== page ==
• Cash Flow: Ensure that the business essentials are paid, ensure that your survival budget is accounted for every month to protect your family and home. Check if your customers are paying you on time, if not get tough! Negotiate better terms with the suppliers. Talk to the suppliers so they know you WANT to pay but funds are in short supply, do not bury your head. Most creditors will negotiate with you if you just talk to them. Speak to the stakeholders, they may be willing to invest more money. Above all else, if you are owed money don’t request finance until you have collected the money owed to you. If you are owed £50k and need a cash injection of £50k you won’t receive the investment!

Exit Stage

The exit can be due to retirement, ill health, boredom or no longer a viable business. It is the big opportunity for your business to cash out on all the effort and years of hard work. Or it can mean shutting down the business.

  • Reality Check: To sell the business an accurate and realistic valuation is needed. Although you have put your heart and soul into the business you are unlikely to be recompensed for this. You will need to keep emotions out of this stage. Decide where the real value lies within the business such as it’s place within the market or its exclusive client base. If you decide to close the business you will need to ensure that the key investors and priority creditors are the first to receive any cash that remains in the business. The impact of this stage is not only financial but emotional too.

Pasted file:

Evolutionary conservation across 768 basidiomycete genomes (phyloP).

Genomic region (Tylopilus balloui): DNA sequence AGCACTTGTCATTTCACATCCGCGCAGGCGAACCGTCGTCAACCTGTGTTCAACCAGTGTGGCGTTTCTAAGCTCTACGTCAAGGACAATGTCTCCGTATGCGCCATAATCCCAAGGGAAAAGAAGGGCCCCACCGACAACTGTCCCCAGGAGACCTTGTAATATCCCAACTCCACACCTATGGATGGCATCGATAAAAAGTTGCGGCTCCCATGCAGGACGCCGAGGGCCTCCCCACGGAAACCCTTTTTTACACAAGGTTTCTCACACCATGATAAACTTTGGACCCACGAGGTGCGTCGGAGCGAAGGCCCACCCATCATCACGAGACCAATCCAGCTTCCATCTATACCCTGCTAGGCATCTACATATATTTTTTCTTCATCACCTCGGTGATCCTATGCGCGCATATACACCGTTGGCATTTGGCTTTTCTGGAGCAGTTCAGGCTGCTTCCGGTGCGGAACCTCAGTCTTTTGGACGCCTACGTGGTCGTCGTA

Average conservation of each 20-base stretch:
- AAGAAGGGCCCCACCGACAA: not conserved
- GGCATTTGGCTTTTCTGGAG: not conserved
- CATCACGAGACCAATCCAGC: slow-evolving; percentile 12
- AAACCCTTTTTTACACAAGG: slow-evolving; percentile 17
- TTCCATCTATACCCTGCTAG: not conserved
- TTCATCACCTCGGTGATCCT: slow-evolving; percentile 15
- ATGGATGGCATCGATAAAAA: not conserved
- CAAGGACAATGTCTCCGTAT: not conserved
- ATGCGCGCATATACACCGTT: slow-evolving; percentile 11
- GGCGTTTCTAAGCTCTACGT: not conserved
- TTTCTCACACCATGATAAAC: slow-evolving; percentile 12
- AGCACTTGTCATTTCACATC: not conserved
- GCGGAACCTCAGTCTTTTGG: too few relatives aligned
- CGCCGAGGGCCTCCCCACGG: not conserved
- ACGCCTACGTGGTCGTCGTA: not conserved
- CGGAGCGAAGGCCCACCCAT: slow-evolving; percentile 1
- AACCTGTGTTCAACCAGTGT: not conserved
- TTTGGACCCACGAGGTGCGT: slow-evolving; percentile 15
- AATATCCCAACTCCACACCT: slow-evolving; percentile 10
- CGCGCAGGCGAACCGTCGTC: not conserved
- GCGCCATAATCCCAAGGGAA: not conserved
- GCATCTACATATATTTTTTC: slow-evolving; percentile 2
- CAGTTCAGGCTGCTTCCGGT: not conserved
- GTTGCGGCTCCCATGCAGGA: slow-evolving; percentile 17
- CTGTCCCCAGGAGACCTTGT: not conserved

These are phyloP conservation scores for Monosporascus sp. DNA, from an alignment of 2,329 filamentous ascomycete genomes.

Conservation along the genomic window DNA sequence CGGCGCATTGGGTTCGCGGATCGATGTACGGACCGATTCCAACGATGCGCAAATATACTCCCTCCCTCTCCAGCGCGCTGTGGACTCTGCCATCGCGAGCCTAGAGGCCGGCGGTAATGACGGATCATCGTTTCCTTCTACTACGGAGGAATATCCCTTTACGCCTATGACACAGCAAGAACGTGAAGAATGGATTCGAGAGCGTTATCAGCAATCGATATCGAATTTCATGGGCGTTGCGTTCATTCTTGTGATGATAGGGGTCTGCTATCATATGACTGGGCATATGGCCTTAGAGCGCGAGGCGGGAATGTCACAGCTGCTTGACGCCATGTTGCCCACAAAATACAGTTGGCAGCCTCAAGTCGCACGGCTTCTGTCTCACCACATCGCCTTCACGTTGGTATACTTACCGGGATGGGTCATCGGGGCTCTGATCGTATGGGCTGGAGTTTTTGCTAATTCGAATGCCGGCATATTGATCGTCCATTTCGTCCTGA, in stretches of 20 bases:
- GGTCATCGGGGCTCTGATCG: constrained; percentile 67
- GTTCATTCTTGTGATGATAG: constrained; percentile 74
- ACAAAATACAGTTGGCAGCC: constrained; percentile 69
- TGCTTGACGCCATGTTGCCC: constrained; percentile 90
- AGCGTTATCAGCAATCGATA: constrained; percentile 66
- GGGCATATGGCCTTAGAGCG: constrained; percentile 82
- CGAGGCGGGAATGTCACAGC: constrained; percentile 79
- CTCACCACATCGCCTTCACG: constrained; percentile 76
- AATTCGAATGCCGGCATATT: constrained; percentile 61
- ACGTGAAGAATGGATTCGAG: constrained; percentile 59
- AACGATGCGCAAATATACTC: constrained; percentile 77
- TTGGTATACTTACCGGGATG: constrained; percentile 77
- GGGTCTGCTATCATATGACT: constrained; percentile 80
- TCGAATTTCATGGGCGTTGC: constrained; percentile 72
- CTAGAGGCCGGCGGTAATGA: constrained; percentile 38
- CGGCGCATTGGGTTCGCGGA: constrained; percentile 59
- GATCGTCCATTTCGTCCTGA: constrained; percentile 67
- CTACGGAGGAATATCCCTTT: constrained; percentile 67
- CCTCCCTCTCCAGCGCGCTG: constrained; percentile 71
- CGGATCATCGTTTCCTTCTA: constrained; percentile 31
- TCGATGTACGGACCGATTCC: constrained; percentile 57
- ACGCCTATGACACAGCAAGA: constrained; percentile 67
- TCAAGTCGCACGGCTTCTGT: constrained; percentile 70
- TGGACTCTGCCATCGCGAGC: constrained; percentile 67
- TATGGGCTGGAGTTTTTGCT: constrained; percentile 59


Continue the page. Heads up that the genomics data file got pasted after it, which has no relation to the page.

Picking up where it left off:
• Focal Point: Obtain a valuation and look at all aspects of the business such as operations, management and client base to make the company worth more to a potential buyer. Buyers have their own criteria when selecting what companies to buy.
  • Cash Flow: Consult with your accountant or financial advisor. Keep your eye on the finances. Find out your options regarding whether to sell or close the business if the business has assets worth selling.

Change within a business is inevitable and how you manage the change will have an impact on whether your business will be a success or a failure. Understanding the cycle for your business will help you foresee the challenges you are facing and will enable you to make the best possible decision for your business